June 13, 2013

Hot Wing Cook-Off Challenge in Portland on June 22

All-you-can-eat hot wings, tossed in sauces from mild to scorching, should satisfy even the most ardent fan at this annual cook-off.

By Meredith Goad mgoad@pressherald.com
Staff Writer

People love chicken wings.

click image to enlarge

Chef Matthew Tremblay makes his BBQ wings at Sea Dogs Brewing Co. in South Portland Thursday, June 6, 2012. Tremblay will compete in the 2nd Annual Maine Hot Wing Cook-Off Challenge on Saturday, June 22.

Shawn Patrick Ouellette / Staff Photographer

click image to enlarge

BBQ wings at Sea Dogs Brewing Co. in South Portland on Thursday, June 6, 2012.

Shawn Patrick Ouellette / Staff Photographer

If there were ever any doubt, consider that last year the first Hot Wing Cook-Off Challenge, at the Marriott Residence Inn in Portland, sold out 400 tickets on a Thursday night and had to turn away 75 more hungry chicken wing fans at the door.

This year Dan Bolduc, the organizer of the event, has moved it to a Saturday, June 22, at Ocean Gateway. “Our capacity is 800,” he said. “I’d like to do 600.”

Tickets for this 21-plus event are $20, and that buys you all the wings you can eat. The challenge is a fundraiser for Make-a-Wish Maine, and the goal is to raise $6,000 to make a child’s wish come true.

The challenge is happening on a wildly popular weekend for food events. The Festival, the international craft beer gathering sponsored by Shelton Bros., will be making beer geeks swoon on Friday and Saturday. The annual Taste of the Nation dinner, the largest fundraiser of the year for Share Our Strength Maine (see related story), takes place Sunday at Wolfe’s Neck Farm in Freeport.

Bolduc said he purposefully planned to have the Hot Wing Cook-Off Challenge the same day as The Festival so that when people are done drinking beer at the Portland Co. Complex they can wander down to eat some wings. The Festival sessions are 1 to 5 p.m. and 6:30 to 10:30 p.m. Saturday; the Hot Wing Challenge will be held from 4 to 8 p.m. (There will be beer at the hot wing party too, of course – $4 drafts of Shipyard, Sea Dog and Coors Light.)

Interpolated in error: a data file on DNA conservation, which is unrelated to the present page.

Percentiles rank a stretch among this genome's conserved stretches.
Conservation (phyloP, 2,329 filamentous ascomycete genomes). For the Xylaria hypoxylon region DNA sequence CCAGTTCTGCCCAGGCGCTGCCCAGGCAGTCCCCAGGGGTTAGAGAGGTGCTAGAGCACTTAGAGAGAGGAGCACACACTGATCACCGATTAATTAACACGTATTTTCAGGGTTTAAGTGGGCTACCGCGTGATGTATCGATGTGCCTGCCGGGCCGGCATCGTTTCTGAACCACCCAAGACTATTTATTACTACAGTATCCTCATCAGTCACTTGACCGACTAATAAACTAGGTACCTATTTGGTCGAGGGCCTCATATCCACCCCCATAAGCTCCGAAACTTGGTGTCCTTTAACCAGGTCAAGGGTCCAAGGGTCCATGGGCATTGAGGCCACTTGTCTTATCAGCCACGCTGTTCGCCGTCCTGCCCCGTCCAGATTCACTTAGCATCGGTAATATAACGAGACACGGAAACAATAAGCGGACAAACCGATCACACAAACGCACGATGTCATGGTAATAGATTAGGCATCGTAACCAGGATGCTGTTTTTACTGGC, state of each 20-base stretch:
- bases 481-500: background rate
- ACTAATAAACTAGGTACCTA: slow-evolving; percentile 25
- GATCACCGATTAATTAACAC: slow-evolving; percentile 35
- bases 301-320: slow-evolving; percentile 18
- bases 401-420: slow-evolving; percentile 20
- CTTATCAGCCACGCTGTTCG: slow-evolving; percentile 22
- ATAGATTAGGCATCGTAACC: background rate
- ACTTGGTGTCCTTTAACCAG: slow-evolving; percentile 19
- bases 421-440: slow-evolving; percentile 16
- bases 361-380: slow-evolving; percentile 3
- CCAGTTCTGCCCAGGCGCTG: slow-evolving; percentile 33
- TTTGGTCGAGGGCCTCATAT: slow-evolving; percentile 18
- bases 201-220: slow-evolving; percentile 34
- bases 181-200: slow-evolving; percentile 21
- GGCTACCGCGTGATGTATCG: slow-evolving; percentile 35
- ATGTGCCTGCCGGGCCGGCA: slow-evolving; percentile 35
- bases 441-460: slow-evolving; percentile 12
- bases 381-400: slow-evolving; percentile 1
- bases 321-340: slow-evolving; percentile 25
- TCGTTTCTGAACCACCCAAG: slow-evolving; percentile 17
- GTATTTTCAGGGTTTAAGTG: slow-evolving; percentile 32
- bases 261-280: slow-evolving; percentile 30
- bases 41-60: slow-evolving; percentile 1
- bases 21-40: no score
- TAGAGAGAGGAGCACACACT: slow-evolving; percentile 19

New this year will be a hot wing eating contest at 6 p.m. There are only 10 spots available, and so far only one is filled. Javiar Gorriti, a local sports radio host, has agreed to take one of the seats.

There’s an entry fee of $20 for the wing eating contest, but the person who eats two pounds of chicken wings the fastest will win $100. And don’t worry – they’ll be using a mild sauce for the contest.

Up to 30 restaurants are expected to participate in the Hot Wing Cook-Off this year. They’ll be preparing wings in four different categories: People’s Choice, Best Traditional Wing Sauce, Most Creative Wing Sauce and Hottest of the Hot.

Congress Street Bar & Grill won the People’s Choice award last year with their Spicy Thai Barbecue Hot Wings, and chef Brian Kowtko says they’ll probably enter those in the competition again this year.

“I think we’re going to roll with the same ones, the defending champs,” he said.

Last year, the restaurant won a plaque and bragging rights. This year, a $600 cash prize is up for grabs in the People’s Choice category. The other three categories come with a $300 cash prize.

Kowtko said he’s entering his restaurant’s buffalo wings in the traditional category, and he is working on a new recipe for the “most creative” category. All he would say is that it is “sweet and spicy.”

“We’ve got another secret recipe that we’ve been working on,” he said. “We can’t divulge that one.”

Matthew Tremblay, chef at the Sea Dog Brewing Co. in South Portland, is entering wings made with the sriracha barbecue sauce that’s already on the restaurant’s menu in the most creative category, and Sea Dogs’ buffalo wings will be entered in the traditional category. The staff is also working on an entry for the “hottest of the hot” category.

“I have a hot sauce fanatic on my staff, and he is in love with using different pepper extracts,” Tremblay said. “We found a 5 million Scoville unit extract to add to our barbecue sauce. I can’t even go near it, it’s so spicy, and I like spicy food. He swears it’s amazing, so I am going to trust him and hopefully we’ll win that compeittion.”

For his sriracha barbecue wings, Tremblay brines them overnight in a beer-salt-sugar solution (he uses Sea Dog’s IPA) and adds in soy sauce and some other ingredients he won’t divulge. In the morning, he roasts them in the oven. Then they go into the fryer so they can get good and crispy before they’re tossed in the sauce.

Tremblay is using sauce only. While dry rubs can add depth of flavor, their flavor would get lost in the “hottest of the hot” category, he said. And as for the rest of the categories, well, he thinks he just won’t have the time for rubs.

Why? He’s planning on bringing 1,000 chicken wings, which he estimates will feed 600 people.

Now that’s a hot wing challenge.

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